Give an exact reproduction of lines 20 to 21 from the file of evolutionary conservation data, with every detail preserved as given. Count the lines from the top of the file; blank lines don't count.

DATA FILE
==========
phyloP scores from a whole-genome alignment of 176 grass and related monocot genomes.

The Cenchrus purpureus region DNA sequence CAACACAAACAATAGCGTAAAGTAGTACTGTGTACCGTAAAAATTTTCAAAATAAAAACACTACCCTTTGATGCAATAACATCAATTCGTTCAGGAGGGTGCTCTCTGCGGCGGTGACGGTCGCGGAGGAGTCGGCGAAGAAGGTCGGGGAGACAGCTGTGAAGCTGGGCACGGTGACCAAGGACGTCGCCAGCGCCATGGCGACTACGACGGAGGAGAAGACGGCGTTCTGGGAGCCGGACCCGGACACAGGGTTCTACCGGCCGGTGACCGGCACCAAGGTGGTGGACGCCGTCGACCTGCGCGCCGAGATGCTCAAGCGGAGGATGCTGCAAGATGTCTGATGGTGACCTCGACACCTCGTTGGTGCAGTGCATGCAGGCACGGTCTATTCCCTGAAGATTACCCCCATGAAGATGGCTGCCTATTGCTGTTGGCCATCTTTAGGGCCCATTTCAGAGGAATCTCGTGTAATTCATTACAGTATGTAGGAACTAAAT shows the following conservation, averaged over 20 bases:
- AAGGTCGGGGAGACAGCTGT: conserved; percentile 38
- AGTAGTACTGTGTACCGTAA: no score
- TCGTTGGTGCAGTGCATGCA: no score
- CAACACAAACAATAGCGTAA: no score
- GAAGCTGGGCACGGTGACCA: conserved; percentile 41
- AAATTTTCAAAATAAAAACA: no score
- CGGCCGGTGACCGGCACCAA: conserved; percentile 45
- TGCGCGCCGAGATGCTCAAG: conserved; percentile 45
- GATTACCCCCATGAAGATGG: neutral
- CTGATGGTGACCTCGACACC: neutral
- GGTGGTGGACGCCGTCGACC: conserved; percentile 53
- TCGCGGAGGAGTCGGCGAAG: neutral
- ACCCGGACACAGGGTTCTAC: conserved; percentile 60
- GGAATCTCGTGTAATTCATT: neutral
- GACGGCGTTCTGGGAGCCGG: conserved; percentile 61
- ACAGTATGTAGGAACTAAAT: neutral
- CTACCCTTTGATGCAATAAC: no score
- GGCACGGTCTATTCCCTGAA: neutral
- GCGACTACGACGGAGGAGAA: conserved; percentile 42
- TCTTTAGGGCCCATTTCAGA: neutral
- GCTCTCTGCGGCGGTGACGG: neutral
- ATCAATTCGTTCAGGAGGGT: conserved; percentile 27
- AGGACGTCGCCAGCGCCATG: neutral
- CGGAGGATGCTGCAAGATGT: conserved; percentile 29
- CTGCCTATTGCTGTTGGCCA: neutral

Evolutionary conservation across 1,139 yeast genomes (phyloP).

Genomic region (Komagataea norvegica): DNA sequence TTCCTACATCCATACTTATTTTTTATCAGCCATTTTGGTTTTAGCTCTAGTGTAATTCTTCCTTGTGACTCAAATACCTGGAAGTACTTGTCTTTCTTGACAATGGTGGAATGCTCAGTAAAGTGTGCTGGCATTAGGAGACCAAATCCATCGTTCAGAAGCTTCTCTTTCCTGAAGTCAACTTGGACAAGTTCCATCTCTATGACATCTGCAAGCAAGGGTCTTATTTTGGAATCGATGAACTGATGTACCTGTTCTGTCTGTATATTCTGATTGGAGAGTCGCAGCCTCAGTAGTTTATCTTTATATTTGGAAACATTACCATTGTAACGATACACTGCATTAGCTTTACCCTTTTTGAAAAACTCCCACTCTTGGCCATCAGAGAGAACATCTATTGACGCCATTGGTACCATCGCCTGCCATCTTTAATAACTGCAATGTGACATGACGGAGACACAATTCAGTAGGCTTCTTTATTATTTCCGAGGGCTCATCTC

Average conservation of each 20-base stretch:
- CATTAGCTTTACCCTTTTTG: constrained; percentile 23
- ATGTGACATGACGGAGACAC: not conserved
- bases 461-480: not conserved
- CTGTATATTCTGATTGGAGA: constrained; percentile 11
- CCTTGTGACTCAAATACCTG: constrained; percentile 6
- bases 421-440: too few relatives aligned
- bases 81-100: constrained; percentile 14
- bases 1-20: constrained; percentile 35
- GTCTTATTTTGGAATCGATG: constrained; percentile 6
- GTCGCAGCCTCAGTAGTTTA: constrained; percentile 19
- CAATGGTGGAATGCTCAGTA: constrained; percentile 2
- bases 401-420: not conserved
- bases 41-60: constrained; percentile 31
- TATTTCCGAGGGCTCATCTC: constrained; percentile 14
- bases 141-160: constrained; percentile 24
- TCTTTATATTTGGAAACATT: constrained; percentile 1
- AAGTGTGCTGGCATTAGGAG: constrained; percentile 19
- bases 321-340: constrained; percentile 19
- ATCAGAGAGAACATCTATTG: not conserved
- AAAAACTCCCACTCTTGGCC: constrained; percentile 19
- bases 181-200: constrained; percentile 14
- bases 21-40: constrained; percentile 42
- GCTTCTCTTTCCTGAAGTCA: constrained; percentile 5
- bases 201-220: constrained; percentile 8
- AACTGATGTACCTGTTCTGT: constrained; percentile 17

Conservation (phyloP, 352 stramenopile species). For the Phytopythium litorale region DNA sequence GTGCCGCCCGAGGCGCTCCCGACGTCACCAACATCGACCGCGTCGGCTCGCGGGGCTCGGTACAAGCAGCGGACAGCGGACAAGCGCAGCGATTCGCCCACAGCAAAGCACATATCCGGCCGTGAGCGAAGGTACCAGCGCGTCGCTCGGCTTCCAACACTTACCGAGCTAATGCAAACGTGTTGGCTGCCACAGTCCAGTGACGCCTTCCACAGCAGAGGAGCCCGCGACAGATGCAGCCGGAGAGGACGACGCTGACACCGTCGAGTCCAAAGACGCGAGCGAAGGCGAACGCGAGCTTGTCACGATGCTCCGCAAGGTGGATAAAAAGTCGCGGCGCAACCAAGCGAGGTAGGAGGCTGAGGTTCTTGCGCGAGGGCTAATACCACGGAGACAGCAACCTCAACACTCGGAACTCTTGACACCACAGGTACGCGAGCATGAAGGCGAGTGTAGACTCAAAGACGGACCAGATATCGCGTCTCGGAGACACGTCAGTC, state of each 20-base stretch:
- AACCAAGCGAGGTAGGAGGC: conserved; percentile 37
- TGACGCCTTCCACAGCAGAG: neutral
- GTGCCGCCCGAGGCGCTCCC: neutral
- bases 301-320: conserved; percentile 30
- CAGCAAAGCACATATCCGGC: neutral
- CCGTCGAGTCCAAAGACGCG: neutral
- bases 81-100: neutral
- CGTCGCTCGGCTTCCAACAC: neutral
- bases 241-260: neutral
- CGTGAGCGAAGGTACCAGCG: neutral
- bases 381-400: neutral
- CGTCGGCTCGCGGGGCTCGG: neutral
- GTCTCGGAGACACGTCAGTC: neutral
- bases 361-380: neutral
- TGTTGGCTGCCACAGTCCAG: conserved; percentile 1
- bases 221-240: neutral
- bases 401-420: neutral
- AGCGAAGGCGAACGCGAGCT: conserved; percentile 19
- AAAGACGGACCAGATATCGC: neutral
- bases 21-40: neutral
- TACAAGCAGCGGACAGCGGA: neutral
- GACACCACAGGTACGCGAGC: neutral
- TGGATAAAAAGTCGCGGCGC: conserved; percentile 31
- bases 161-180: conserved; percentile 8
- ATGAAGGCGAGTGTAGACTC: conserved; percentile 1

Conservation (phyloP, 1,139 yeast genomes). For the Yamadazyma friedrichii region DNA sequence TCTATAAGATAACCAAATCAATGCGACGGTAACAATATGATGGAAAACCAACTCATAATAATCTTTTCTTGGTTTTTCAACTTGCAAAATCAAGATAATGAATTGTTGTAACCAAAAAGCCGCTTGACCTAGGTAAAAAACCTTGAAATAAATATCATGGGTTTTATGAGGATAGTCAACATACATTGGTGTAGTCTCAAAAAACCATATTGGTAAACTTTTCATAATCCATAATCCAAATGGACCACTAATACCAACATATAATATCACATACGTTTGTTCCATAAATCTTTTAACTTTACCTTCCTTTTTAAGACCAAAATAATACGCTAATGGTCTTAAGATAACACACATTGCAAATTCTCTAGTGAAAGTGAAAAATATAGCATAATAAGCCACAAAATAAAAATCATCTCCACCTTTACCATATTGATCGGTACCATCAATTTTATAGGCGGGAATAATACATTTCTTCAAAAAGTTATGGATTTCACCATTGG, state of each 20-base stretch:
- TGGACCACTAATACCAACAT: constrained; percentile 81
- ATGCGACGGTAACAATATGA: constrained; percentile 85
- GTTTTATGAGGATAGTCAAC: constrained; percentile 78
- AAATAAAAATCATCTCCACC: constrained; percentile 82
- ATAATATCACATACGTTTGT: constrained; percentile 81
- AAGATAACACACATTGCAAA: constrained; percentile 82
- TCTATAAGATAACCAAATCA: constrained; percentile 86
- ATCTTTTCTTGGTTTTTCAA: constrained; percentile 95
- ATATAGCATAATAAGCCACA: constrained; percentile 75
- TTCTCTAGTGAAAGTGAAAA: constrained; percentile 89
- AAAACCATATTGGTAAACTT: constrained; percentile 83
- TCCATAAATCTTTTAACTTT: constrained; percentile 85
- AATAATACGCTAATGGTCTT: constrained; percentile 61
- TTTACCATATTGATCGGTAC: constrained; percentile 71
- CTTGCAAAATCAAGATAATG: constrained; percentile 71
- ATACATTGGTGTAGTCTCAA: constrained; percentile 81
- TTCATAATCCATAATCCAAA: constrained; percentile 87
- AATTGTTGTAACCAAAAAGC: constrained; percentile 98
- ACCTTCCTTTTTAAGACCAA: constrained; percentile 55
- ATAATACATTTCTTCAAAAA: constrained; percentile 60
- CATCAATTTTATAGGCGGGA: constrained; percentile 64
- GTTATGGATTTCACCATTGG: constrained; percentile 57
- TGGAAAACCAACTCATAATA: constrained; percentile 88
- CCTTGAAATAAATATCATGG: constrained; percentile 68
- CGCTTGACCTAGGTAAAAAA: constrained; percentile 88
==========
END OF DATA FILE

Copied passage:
- GGCACGGTCTATTCCCTGAA: neutral
- GCGACTACGACGGAGGAGAA: conserved; percentile 42